A woman paces in the rain, her hair a wild, soaked mess. She's frantic, talking fast, gesticulating. She says she and her buddy ran out of gas, they got trapped in the storm, she's been trying to call a cab. But, of course, there are no cabs running in Hurricane Floyd country--you'd more likely catch a ride on a flying carpet.

The woman's buddy is a lanky, hard-looking man who just bought a beer at the only gas station open for miles. They accept a ride from a reporter driving north through Jacksonville, Fla., on I-95, and in a spasm of gratitude the woman admits the truth: "We just got out of jail."

She says one of the Jacksonville jails got spooked by Floyd and decided to allow a mass exodus of the work-release inmates. The jail gave them each a $100 bill. After that they were on their own.

"They put us out in the storm!" the man says. "They don't want to be responsible for us!"

Floyd has changed everything along the coast, altered the rules. The storm acted like a filter, sending the most practical folks into exile, leaving behind a lot of what might be called characters. It has turned people a little bit crazy and desperate, and in some cases made them generous and kind.

It felt like a different society altogether, not better or worse, just entirely foreign. In this alternate America the most precious commodity is gasoline. You would trade your last cold sandwich for a couple of gallons. There are abandoned cars everywhere, nice sedans, yuppie cars, but with too many cylinders in their engines and not enough fuel in the tank to make it across the vast stretches of pine woods and swamps.

Police block roads into major cities. Dump trucks are parked nose-to-nose to form a barricade on the exit ramps into Savannah, Ga. The government wants everyone to leave--as most have done--and an officer says: "There's not a vacant room between here and the other side of Alabama."

Almost true. A few rooms are here and there. A clerk says up front: "We have no clean rooms." And knows that this is perfectly acceptable.

The only food for sale is at gas stations, and it is not even the best of the gas station food, only the detritus, the "gourmet hot pepper beef jerky," the fried pork rinds, the Reese's Pieces and the sticky buns.

On a road near here, Soon Larsen kept her convenience store open, but the only real food was frozen. "They cleaned me out," she says, the "they" being the fleeing masses. Two men who stayed in town survey the depleted racks with the care that might go into buying a new suit. They finally go for the Hershey's.

"It's just so strange, like a ghost town," says one of the men, Dobson Washington, who works for the board of education. "It's like in the Western days, when they're about to have a gunfight at noon, everybody out of the street."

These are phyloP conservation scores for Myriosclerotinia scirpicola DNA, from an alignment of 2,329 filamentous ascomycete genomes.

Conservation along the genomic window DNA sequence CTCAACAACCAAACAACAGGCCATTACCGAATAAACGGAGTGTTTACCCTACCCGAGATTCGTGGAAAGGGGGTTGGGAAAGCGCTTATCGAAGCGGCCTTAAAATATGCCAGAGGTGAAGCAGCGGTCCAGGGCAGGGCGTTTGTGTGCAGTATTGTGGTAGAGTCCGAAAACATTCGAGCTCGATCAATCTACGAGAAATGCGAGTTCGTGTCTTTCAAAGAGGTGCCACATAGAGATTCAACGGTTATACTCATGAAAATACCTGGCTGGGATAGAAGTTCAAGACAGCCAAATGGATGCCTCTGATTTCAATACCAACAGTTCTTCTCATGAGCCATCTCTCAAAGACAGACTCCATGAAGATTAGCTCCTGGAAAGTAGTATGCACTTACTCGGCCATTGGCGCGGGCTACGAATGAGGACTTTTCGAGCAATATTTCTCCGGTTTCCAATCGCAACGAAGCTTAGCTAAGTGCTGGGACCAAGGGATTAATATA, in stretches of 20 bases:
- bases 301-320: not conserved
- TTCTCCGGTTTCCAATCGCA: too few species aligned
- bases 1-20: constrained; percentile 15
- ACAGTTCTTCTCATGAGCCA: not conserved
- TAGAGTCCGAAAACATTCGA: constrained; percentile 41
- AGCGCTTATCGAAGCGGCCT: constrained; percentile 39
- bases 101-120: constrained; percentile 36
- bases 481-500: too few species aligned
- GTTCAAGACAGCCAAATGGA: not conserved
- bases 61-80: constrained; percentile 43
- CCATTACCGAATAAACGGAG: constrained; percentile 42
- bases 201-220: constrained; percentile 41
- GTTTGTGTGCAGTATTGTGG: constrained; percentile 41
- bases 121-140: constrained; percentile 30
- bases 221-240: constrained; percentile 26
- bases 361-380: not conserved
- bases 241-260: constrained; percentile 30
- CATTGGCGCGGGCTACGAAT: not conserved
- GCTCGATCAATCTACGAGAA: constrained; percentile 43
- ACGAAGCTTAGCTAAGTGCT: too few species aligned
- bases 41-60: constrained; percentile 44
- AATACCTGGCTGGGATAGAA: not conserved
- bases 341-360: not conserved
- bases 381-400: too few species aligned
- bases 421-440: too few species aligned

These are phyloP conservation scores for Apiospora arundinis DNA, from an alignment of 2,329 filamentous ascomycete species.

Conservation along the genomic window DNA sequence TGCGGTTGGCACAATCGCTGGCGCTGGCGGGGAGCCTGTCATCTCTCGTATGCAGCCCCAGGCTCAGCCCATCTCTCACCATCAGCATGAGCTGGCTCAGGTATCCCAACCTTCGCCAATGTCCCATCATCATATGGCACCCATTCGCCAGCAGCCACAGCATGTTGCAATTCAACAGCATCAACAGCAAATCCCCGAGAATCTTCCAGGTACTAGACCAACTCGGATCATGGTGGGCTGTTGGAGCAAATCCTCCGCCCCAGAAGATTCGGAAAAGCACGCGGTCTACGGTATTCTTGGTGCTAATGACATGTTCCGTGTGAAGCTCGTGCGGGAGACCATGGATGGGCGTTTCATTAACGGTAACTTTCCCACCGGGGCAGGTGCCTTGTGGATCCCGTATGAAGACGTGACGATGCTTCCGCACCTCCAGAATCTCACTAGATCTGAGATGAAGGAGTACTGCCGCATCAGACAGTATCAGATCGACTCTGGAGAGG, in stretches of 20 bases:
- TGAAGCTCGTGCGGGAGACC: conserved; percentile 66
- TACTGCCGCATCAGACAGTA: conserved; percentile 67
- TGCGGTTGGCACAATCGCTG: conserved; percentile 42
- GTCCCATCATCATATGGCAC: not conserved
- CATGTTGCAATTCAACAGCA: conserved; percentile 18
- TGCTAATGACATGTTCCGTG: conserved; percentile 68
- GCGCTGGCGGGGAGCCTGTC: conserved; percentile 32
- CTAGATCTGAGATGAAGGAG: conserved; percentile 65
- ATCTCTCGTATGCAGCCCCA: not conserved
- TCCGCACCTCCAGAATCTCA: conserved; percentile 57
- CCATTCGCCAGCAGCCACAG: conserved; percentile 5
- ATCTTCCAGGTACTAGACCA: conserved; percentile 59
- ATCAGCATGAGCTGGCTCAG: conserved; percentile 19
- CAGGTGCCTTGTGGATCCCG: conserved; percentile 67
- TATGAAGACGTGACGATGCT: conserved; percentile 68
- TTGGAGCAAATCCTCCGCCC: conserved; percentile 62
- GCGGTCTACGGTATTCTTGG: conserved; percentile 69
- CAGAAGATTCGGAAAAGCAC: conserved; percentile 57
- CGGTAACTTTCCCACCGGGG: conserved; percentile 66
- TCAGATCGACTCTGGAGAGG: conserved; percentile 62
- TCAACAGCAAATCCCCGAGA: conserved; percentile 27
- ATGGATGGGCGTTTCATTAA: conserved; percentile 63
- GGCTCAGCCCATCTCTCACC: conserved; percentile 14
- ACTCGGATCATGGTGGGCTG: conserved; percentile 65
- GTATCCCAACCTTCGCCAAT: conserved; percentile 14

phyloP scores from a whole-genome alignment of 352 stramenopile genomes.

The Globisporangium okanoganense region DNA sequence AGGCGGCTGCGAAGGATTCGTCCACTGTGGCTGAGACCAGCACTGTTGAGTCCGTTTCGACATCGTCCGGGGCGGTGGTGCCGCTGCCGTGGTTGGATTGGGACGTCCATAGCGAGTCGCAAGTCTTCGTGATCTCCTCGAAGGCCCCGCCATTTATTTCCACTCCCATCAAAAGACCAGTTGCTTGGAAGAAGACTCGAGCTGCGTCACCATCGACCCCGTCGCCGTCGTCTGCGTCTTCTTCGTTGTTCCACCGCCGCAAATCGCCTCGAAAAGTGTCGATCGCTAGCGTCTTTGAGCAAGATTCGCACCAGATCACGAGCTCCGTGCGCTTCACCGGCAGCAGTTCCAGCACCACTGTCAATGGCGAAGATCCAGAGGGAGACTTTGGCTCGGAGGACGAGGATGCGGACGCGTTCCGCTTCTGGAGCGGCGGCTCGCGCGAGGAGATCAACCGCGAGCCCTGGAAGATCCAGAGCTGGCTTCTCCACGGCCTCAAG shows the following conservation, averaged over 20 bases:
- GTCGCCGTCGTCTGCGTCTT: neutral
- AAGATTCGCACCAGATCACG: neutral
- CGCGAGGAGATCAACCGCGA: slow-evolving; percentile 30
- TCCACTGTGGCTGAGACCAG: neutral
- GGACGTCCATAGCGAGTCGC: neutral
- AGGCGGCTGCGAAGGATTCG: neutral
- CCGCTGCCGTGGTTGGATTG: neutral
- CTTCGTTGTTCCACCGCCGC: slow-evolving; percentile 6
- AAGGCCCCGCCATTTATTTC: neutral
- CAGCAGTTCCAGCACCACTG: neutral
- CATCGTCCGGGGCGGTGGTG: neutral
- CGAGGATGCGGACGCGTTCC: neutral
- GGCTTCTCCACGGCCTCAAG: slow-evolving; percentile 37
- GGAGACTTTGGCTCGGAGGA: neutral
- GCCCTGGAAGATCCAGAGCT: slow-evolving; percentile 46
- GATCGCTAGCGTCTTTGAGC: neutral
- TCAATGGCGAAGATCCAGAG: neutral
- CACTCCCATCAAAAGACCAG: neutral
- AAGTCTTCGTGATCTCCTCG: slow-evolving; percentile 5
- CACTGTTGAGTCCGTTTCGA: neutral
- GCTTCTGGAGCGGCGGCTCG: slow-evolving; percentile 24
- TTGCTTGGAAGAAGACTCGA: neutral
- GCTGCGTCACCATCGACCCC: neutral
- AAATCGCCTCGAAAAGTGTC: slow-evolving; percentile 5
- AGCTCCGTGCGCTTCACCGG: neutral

Floyd came barreling directly at Florida at the beginning of the week, then turned northward Tuesday afternoon. It came close enough to land to dismantle the fishing pier at Daytona Beach.

At Jacksonville Beach this morning, Eric Freeman, a waiter, had braced himself on an old wooden pier as the wind toppled signs, sent palm fronds skittering across the roadways and stripped the siding from a beachfront condo. Freeman had come with the vague thought of attempting to surf. He turned to a friend and said, "If we go out now, we'll wind up in Miami."

That pier lost 40 feet by noon--great footage for the camera crews--the timbers washing through gaps in the dunes, onto the low streets of the barrier island. Old wooden piers seemed to be the official sacrificial objects for this storm.

But it appears that, at least in coastal Florida and Georgia, the hurricane will be remembered not for its destruction, but for the unprecedented and problematic evacuation.

So many people left their homes that Interstate 10 was backed up nearly from one side of the state to the other. Motorists stranded in their cars, barely moving, continuously called radio stations with nightmare stories of overheating engines and increasingly insane children. The typical two-hour drive on any east-west interstate became a 10-hour ordeal. Many motorists gave up their dream of finding a distant motel room and slept in their cars on the sides of the roads.

But throughout this, Interstate 95 remained wide open, largely deserted. The storm moved parallel to the highway from south Florida to the South Carolina line.

The water rose alarmingly close to the low bridges crossing the remote, grassy marshes, the tidal flats, places with names like Cathead River and Elbow Swamp. But if you could find gas, you could keep driving, two hands on the wheel.

On Highway 17 near Savannah, there's a sign of life, a man walking outside his home, the dominant--indeed the overwhelming--feature of which is a 15-foot high fiberglass cow on his front yard.

The man is Robert Simons. He won't budge. He's 59 years old, retired from construction and has 50 acres, with a pecan orchard in the back. It's the cow that everyone notices, smack dab along the roadside. Breed: Holstein.

"Five and a half feet through the belly of the cow, and it weighs fifteen hundred pounds," he says. Proudly, he adds, "I started collecting cows in the 1960s--back before cows were popular."

He has cow coffee mugs, cow napkin holders, cow canisters, cow towels, cow everything. Why cows? "Why not cows?" he answers.

Floyd is coming hard, the wind and rain getting fierce. The cow collector takes the porcelain cows off the shelves and stores them in hampers. The big guy outside will have to ride it out.